We recommend transperitoneal surgical drainage to allow abdominal exploration and thorough exploration of the liver for multiple hepatic abscesses. From our series it is difficult to evaluated which type of drain is best. However, dependent drainage with multiple drains consisting of large tube drains and soft rubber drains is recommended. The tube drains in particular allow for diagnostic contrast studies and even irrigation treatment after surgery.
Medical treatment alone without any drainage procedure has shown poor results in our series. Only 16 patients (9.46%) were subjected to this modality of treatment in our series and 10 of these patients (62.5%) subsequently needed open surgical drainage because of poor response to antibiotic treatment alone. The poor success rate has been documented by others as well[1,14,26]. Although some continue to encourage the use of antibiotics alone to treat the pyogenic liver abscess, this approach seems risky and we, therefore, recommend that all liver abscesses of pyogenic origin should be drained to provide optimum treatment.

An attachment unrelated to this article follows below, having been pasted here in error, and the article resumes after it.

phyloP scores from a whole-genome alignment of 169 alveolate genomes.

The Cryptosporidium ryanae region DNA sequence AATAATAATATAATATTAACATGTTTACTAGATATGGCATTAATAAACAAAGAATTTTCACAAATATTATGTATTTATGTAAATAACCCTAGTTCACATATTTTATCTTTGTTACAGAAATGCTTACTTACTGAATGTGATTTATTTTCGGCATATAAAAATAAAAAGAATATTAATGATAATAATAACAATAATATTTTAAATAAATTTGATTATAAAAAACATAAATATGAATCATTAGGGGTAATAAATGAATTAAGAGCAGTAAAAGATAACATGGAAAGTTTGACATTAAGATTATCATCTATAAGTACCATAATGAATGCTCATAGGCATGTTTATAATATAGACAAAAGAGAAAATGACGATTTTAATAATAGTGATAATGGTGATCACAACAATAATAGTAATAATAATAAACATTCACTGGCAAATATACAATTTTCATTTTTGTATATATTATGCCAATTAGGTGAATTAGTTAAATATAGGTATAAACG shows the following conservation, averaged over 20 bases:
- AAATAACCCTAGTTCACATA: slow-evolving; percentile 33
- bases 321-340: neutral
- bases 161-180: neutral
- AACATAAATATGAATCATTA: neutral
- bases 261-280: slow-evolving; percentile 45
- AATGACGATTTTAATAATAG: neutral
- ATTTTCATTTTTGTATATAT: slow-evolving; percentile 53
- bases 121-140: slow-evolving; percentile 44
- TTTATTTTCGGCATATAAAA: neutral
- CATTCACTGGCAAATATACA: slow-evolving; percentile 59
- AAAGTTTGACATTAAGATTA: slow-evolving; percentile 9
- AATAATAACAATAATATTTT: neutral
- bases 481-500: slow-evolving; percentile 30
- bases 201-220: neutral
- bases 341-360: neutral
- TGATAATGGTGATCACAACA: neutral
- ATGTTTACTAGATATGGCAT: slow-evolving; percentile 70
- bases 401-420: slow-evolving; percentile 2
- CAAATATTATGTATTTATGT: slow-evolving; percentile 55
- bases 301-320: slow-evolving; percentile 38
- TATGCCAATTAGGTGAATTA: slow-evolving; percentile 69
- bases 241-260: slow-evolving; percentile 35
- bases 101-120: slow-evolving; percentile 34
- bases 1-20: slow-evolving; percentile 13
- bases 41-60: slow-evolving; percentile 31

Percutaneous treatment of abdominal and pyogenic hepatic abscesses[22,29] has been praised for its simplicity and excellent results. Although of considerable benefit, percutaneous drainage is not necessarily the best treatment for all patients and is associated with a significantly higher failure rate than surgical drainage[22,29]. This is also evident from our series where 26 patients (15.38%) were subjected to this mode of treatment and 6 patients (23%) among them subsequently needed open surgical drainage because of inadequate response to percutaneous drainage. It is recommended that several factors be considered in choosing between surgical and percutaneous drainage. These include the anaesthetic risk posed to the patient, the presence or absence of a coexisting primary intra-abdominal pathology requiring surgery, the relatively limited size of the drains that can be introduced percutaneously, the complication and failure rates of the two procedures and also the local expertise. Percutaneous drainage of liver abscesses does hold promise for definitive therapy or to delay surgery in high risk patients who may not tolerate general anaesthesia. However, a prospective randomized trial comparing patients drained surgically or percutaneously is needed to evaluate differences in cost and morbidity. Bari et al compared the results of percutaneous aspiration of liver abscess with open drainage in children. They concluded that open surgical drainage is the best modality of management for liver abscess.